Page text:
(This is a snapshot of my old weblog. New posts and selected republished essays can be found at raganwald.com.)

Tuesday, July 22, 2008
  A Brief History of Dangerous Ideas

(Brief because (a) I really don’t know that much history, and (b) there’s really only one idea here with a few examples, and once you get the point, we’re done and can move to the outro.)

Astronomy and Celestial Mechanics were dangerous ideas because they undermined the most powerful organization of their day, The Church. That’s why people have been banned, tortured, and burned at the stake for talking about these ideas.

Crossbows were a dangerous idea because they allowed an untrained peasant to kill a knight. Longbows were not a dangerous idea, because only trained archers can kill a knight with a longbow, and the nobility were the only people who could compel peasants to practise yeomanry.

Cryptography is not a dangerous idea, because we really don’t know if any of our algorithms and protocols are resistant to the NSA. This was hi-lighted when researchers “discovered” differential cryptanalysis. When they looked at the DES algorithm IBM has been promoting since the 1976, they found that it had been specifically tuned to resist differential cryptanalysis. IBM ‘fessed up: the US government had told them to tune things that way without explaining why, leading us to conclude they had known about this attack for decades before it became public knowledge. Today, we have no idea whether what we think is strong is actually strong or whether it has vulnerabilities and back doors governments can exploit.

Zed and Reg at Rubyfringe exchanging dangerous ideas, photo by Libin Pan

Miles Davis was a walking, talking, trumpet-playing dangerous idea. Not because he reinvented Jazz five different times (Dear Steve: Apple II, Macintosh, iPod/iPhone, Pixar. One more for the tie, two for the record.) Miles was an egocentric, venal man who worked the system, not undermined the system. But he was still dangerous because he got white people directly interested in black music. There was no Elvis or Vanilla Ice or anyone else between his music and the mainstream audience. For a government intent on keeping America’s two dominant cultures divided through fear, anything uniting them was a threat.

People say Miles’ legacy is his music. To me, Miles’ lasting legacy is people like me, people with one parent from each culture who grew up dancing to the same music together. People who, incidentally, do not vote for governments that take a divide and conquer approach to culture.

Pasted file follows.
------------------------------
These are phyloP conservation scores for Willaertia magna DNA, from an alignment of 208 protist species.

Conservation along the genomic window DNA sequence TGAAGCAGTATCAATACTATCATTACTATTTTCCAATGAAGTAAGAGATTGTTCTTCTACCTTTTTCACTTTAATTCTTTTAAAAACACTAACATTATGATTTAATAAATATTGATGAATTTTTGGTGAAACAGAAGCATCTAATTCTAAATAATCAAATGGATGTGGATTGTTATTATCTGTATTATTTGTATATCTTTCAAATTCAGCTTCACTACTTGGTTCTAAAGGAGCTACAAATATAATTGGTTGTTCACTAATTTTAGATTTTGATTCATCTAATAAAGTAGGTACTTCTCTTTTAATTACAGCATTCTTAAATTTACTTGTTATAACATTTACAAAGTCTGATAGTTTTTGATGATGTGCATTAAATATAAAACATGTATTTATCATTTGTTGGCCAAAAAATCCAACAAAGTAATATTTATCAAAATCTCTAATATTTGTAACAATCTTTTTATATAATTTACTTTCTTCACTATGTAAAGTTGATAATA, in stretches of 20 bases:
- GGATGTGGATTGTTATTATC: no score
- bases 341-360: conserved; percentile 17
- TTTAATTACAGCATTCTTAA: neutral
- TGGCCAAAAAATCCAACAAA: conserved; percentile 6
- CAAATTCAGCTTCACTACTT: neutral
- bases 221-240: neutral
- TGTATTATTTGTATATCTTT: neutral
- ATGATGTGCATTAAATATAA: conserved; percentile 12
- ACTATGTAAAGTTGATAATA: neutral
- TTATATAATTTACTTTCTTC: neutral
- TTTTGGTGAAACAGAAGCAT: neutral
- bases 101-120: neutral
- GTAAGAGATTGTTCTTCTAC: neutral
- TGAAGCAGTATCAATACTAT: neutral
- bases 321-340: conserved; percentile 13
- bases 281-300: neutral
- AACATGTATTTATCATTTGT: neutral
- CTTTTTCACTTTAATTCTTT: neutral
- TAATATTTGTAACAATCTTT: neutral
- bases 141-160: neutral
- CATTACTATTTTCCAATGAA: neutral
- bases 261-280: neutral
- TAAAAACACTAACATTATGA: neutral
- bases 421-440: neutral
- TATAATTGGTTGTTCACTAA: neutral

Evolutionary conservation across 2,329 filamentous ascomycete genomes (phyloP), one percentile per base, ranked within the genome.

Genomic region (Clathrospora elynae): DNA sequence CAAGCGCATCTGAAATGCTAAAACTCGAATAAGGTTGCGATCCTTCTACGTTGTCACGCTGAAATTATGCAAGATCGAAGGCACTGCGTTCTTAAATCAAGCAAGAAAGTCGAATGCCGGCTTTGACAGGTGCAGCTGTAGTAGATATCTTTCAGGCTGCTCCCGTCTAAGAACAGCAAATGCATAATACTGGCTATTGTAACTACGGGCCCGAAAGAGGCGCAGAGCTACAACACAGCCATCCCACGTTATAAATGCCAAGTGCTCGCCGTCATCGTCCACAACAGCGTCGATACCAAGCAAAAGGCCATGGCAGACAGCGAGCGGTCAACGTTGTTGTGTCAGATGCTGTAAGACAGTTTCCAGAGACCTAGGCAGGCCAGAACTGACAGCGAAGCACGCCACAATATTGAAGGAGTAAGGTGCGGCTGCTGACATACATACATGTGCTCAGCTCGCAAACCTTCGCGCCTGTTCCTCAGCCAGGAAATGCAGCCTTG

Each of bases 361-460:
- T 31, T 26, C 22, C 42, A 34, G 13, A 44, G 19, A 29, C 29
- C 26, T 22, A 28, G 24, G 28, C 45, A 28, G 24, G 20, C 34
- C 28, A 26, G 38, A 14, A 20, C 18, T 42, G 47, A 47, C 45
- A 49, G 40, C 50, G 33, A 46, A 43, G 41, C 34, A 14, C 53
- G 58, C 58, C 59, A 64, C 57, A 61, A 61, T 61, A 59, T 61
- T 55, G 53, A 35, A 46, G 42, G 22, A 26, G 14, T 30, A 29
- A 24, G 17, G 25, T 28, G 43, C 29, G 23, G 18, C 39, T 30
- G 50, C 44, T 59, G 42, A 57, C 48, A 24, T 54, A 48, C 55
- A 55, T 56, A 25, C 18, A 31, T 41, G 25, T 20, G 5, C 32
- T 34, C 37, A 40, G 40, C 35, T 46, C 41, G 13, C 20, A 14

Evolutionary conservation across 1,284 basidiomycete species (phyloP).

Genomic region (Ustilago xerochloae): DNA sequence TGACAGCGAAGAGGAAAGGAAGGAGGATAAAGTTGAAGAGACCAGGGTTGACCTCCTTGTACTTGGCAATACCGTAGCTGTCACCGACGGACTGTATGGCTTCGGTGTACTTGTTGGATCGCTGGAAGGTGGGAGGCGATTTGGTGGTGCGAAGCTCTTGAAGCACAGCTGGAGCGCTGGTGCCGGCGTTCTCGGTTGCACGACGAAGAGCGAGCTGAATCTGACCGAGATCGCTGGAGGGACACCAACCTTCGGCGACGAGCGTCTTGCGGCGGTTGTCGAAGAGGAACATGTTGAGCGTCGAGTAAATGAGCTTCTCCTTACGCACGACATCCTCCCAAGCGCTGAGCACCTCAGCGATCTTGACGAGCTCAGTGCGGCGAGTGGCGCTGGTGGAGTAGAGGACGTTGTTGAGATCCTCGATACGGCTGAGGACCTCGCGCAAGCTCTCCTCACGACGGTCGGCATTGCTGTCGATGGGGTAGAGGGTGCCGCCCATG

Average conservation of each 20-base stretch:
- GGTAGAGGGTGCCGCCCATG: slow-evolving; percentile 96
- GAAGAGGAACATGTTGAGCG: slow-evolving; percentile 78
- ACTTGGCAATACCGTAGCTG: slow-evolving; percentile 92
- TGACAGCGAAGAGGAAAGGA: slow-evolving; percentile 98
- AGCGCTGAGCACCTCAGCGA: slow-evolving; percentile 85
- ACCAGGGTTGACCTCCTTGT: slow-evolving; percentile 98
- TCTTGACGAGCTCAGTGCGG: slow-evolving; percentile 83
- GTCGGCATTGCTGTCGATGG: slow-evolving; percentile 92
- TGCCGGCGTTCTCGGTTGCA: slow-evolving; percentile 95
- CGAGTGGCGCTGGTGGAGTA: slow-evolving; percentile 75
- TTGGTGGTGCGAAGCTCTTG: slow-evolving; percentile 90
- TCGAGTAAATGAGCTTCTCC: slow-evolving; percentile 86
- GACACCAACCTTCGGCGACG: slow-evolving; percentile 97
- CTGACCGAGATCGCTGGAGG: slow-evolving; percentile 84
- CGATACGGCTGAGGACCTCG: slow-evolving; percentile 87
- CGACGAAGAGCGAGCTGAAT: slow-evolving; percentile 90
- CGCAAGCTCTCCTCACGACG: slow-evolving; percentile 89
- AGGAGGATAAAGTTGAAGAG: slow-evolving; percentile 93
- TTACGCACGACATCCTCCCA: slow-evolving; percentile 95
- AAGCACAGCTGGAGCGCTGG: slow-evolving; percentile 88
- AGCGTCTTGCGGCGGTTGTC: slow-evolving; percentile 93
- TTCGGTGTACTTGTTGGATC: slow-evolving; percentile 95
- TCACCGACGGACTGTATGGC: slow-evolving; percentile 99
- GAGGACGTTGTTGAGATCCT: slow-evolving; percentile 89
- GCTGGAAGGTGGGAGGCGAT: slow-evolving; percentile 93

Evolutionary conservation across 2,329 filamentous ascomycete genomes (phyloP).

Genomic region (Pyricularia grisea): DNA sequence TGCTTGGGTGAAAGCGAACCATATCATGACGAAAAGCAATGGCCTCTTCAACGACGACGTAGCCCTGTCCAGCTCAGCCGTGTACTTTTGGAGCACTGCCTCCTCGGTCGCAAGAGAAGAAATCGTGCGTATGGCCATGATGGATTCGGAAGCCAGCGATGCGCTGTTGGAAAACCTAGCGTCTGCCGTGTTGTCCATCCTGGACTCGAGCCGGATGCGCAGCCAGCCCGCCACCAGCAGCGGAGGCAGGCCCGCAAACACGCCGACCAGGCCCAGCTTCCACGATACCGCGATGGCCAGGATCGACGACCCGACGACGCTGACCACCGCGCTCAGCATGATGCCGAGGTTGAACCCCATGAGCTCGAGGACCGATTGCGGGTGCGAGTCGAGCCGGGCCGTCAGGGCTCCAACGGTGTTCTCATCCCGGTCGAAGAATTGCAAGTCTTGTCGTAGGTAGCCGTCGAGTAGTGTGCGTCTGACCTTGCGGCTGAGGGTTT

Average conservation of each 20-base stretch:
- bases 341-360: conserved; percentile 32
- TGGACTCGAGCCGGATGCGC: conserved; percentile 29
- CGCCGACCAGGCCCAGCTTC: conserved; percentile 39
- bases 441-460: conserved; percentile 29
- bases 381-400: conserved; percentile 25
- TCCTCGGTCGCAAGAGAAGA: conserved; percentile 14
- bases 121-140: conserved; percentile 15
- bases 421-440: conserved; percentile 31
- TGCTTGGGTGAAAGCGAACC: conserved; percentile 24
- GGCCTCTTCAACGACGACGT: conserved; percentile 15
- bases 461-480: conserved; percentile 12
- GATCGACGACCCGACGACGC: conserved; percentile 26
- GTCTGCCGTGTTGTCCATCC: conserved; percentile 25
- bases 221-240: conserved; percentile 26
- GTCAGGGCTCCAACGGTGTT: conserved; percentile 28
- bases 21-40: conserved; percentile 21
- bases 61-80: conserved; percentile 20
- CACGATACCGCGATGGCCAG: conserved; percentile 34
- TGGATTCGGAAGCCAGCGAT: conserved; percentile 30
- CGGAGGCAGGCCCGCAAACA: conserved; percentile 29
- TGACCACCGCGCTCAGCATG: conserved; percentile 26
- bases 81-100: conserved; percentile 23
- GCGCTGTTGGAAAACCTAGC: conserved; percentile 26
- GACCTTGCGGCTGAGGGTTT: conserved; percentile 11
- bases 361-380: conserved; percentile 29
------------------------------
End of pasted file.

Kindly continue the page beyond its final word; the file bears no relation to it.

And on to tech. Microcomputers were not a dangerous idea. But personal computers were dangerous. It took decades for IT departments to regain control over people bringing their own computers to work. They can thank Microsoft for helping them get back into the driver’s seat.

(This, incidentally, is why I really dislike Microsoft’s policies: it has nothing to do with their lack of taste, it has to do with their mission to make the computer on my desk belong to my IT department or the record label or the movie studio or—I suspect—the government.)

Web applications are dangerous. Never mind the fact that they make desktop applications obsolete. The people who built desktop applications just go and get jobs writing web applications. Same people, different shit. But as Giles Bowkett pointed out, web applications just might make venture capital obsolete! When you don’t need hundreds of programmers and distribution channels and all the other friction-managing elements of a company that ships old-school software, you need a lot less money to start a business.

And on to media. You know that the web is busy putting newspapers out of business. My wife and I watched YouTube last Saturday Night. I’m not talking about the advertising business: I think we would have been happy to watch ads to watch our Mitch Hedberg and Billy Connoly comedy clips. But the web lets us choose what we want to watch, when we want to watch it. The network can’t put their up-and-coming show on right after their hit to give it a boost. The new show has to compete on its own merits. That puts users in control, and that’s dangerous.